In this context, it’s imperative to assemble a hiring package that explicitly recognizes the candidate’s broad needs and how the UW can address them.
- Share specifics such as the UW’s Diversity Requirement, Diversity Blueprint and unit-level diversity commitments to demonstrate that candidates will be working somewhere that is supportive, connected and collaborative.
- Identify the prospective hire’s allies on campus—and across all three UW campuses—to show visiting candidates that networks of support already exist. This may include offering faculty mentorship, resource support, coaching and clear prospects to work with faculty from other departments who share similar research interests. Faculty Advancement and OMA&D can work with committees to identify and articulate these opportunities.
- Request supplemental funds from Faculty Advancement to make a more attractive offer and strengthen the potential for innovation and interdisciplinary scholarship. These Faculty Recruitment Initiative funds also provide symbolic support by showing candidates that the University and provost are invested in their hires. Since becoming available four years ago, the funds have contributed to 47 successful recruitment efforts in 30 units across the three campuses.
A continuous cycle of recruitment and retention
“The Office of Minority Affairs & Diversity and Faculty Advancement want units to think not only about recruitment, but also about how to create an environment that supports retention,” says Norma Rodriguez, director of the Office for Faculty Advancement.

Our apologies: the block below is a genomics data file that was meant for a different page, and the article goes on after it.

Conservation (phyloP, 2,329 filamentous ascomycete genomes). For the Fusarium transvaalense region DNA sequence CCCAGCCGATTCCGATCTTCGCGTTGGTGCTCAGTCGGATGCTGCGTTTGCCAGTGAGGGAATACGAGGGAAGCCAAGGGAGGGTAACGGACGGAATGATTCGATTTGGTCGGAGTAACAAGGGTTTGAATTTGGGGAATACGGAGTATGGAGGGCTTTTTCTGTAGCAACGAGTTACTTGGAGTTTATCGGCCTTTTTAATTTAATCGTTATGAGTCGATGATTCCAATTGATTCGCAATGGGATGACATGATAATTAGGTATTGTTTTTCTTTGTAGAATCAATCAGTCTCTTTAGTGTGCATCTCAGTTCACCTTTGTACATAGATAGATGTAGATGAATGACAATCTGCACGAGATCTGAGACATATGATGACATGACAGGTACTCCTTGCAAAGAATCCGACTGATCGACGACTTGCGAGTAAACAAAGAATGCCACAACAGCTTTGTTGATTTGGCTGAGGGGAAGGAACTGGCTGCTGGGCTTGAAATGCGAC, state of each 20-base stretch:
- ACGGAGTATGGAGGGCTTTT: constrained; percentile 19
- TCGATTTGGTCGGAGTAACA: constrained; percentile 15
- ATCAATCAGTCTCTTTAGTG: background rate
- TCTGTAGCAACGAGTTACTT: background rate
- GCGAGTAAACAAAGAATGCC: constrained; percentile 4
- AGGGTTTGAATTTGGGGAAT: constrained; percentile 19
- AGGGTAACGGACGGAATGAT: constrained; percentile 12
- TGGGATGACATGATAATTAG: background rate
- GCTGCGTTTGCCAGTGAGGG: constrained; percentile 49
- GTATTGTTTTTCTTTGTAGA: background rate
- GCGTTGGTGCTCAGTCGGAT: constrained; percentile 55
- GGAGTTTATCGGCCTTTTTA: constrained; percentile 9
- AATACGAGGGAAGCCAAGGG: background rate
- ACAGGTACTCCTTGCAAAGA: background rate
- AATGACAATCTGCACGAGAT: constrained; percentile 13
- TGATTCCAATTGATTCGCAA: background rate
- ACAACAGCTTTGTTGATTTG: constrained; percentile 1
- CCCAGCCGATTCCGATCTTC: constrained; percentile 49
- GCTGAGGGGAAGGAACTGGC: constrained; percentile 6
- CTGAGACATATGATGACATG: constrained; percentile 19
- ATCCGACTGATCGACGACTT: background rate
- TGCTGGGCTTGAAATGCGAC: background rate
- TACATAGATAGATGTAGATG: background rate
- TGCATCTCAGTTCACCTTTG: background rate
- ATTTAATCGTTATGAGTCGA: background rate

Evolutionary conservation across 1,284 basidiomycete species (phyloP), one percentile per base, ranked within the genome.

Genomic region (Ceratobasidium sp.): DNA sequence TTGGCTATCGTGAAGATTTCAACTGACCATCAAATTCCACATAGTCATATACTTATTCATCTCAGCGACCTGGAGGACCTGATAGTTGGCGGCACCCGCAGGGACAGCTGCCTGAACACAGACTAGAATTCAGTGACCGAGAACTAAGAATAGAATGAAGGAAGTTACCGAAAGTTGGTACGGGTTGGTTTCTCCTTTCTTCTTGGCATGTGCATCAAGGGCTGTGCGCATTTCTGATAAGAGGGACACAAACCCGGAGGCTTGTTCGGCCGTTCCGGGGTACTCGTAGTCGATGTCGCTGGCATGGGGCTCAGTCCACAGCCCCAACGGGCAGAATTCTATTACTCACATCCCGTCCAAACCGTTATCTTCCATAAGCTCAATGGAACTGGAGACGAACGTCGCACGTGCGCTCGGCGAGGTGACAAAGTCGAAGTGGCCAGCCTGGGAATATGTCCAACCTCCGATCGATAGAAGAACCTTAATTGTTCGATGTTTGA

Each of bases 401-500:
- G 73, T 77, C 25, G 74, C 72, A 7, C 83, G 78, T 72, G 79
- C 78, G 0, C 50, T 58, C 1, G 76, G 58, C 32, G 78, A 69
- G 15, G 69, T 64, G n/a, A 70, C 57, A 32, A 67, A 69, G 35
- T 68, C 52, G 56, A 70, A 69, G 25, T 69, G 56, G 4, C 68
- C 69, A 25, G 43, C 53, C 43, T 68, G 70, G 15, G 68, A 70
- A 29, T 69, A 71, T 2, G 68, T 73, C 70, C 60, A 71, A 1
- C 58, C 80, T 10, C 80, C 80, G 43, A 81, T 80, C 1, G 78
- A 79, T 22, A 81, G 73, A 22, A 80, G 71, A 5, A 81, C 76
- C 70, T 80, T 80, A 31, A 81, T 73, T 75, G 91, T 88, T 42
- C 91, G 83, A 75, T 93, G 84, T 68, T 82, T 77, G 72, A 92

Once hires are made, the work to promote diversity and inclusion must continue; retention requires ongoing effort, especially since competing universities will notice the work of talented junior faculty members. The best defense against poaching is showing commitment to faculty by proactively identifying and building connections to ensure the UW is a supportive environment where all faculty can thrive.
“We are using the faculty hiring handbook in the College of Education this year. We were able to write better job descriptions that reflected broader faculty input and develop a clear equity statement that is helping to ensure we get excellent candidates. Though we haven’t gone all the way through the process yet, the handbook has already had a huge impact.”
– Megan Bang, associate professor, UW College of Education